Irrigation

Success of a crop is enhanced with irrigation. Generally speaking, if you keep your tomatoes happy, the rest of the vegetables will receive enough water. Obviously, irrigating a garden containing many kinds of vegetables is not simple. Early in the season when plants are young and have small root systems, they remove water from the soil near the center of the row. As the plants grow larger, roots penetrate into more soil volume and withdraw greater quantities of water faster.

In sandy loam soils, broccoli, cabbage, celery, sweet corn, lettuce, potatoes and radishes have most of their roots in the top 6 to 12 inches of soil (even though some roots go down 2 feet) and require frequent irrigation of about 3/4 to 1 inch of water. Vegetables which have most of their root systems in the top 18 inches of soil including beans, beets, carrots, cucumbers, muskmelons, peppers and summer squash. These vegetables withdraw water from the top foot of soil as they approach maturity and can profit from 1 to 2 inches of water per irrigation.

A few vegetables, including the tomato, cantaloupe, watermelon and okra, root deeper. As these plants grow they profit from irrigations of up to 2 inches of water.

The period of yield formation or enlargement of the edible product (fruit, head, root, tuber, etc.) is critical for all vegetables and is most critical for non-fruiting crops. Moisture deficits at the enlargement stage normally result in a smaller edible portion because nutrient uptake and photosynthesis are impaired.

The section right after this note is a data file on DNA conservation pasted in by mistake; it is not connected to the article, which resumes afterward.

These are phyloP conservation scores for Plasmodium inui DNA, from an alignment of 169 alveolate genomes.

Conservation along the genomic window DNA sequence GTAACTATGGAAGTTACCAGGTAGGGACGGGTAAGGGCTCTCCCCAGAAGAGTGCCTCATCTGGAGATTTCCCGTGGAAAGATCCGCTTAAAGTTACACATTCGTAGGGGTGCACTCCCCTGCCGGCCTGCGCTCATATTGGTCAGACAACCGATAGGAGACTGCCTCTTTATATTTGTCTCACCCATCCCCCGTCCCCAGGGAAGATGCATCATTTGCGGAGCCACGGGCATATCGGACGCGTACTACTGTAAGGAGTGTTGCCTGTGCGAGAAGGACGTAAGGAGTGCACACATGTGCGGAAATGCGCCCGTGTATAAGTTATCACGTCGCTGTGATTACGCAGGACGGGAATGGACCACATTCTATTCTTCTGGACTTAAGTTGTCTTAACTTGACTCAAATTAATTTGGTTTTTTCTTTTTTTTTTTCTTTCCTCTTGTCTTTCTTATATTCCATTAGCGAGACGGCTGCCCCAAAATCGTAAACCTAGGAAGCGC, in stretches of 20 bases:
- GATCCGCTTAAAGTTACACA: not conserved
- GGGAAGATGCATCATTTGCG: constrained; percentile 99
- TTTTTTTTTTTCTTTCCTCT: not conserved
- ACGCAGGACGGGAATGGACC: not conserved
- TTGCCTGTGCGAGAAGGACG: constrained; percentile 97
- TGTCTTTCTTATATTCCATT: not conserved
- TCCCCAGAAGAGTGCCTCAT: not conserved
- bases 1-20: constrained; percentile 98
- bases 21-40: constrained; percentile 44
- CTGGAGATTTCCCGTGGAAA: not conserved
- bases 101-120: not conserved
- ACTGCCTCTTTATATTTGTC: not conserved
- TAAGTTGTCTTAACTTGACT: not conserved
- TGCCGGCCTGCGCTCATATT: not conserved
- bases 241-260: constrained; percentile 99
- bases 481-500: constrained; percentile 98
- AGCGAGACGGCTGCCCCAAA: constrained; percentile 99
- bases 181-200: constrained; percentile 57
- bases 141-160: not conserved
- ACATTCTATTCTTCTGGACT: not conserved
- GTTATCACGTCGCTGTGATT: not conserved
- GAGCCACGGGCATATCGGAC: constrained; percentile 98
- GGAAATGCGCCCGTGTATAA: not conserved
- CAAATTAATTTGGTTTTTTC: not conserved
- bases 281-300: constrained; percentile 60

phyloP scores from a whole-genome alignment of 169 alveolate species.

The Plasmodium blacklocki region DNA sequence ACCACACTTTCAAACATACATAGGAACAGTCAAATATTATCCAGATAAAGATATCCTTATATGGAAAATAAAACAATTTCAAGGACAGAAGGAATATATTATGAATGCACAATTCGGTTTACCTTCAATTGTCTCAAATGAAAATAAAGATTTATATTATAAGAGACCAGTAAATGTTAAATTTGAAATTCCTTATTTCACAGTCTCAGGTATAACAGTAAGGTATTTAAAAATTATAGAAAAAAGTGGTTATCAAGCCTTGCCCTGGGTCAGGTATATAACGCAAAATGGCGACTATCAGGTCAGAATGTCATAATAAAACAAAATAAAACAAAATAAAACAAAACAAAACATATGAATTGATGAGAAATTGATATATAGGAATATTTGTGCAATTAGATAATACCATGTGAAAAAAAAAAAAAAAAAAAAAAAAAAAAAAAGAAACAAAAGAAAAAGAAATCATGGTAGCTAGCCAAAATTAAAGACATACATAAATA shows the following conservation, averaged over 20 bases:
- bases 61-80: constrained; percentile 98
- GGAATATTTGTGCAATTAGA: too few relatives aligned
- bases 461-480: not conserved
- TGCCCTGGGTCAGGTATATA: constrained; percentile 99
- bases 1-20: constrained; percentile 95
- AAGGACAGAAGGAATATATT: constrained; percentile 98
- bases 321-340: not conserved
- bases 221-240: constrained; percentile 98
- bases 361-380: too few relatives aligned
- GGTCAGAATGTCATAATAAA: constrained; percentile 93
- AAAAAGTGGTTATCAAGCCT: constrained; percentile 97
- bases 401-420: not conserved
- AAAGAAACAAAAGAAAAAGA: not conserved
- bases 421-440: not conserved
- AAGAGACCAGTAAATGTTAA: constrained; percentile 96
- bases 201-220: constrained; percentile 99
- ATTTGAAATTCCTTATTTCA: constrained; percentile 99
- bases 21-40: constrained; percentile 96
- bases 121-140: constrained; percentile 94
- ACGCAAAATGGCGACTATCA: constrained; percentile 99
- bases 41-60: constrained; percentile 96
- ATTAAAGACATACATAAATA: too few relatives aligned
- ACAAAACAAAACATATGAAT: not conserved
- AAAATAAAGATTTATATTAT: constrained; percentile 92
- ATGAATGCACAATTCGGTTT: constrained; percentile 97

Irrigation, especially over irrigation during the ripening period may reduce fruit quality. Ample water during fruit ripening reduces the sugar content and adversely affects the flavor of such crops as tomatoes, sweet corn and melons. Moisture deficits at ripening do not significantly reduce yield of most fruit crops, irrigate at this time with extreme caution.

To reduce the probablility of diseases, irrigation should be scheduled to start in early morning and conclude by mid-afternoon to preclude undue lear wetness or microclimate alteration during the early evening and night.

Watering the garden.

Irrigation water must meet established standards for quality, particularly with respect to organically non-compatible contaminants. See When To Water and Drip Irrigation.

Location | Vegetable Selections | Garden Plans | Soil Preparation | Planting
Irrigation | Weed Control | Avoiding Diseases and Insects | Enjoyment

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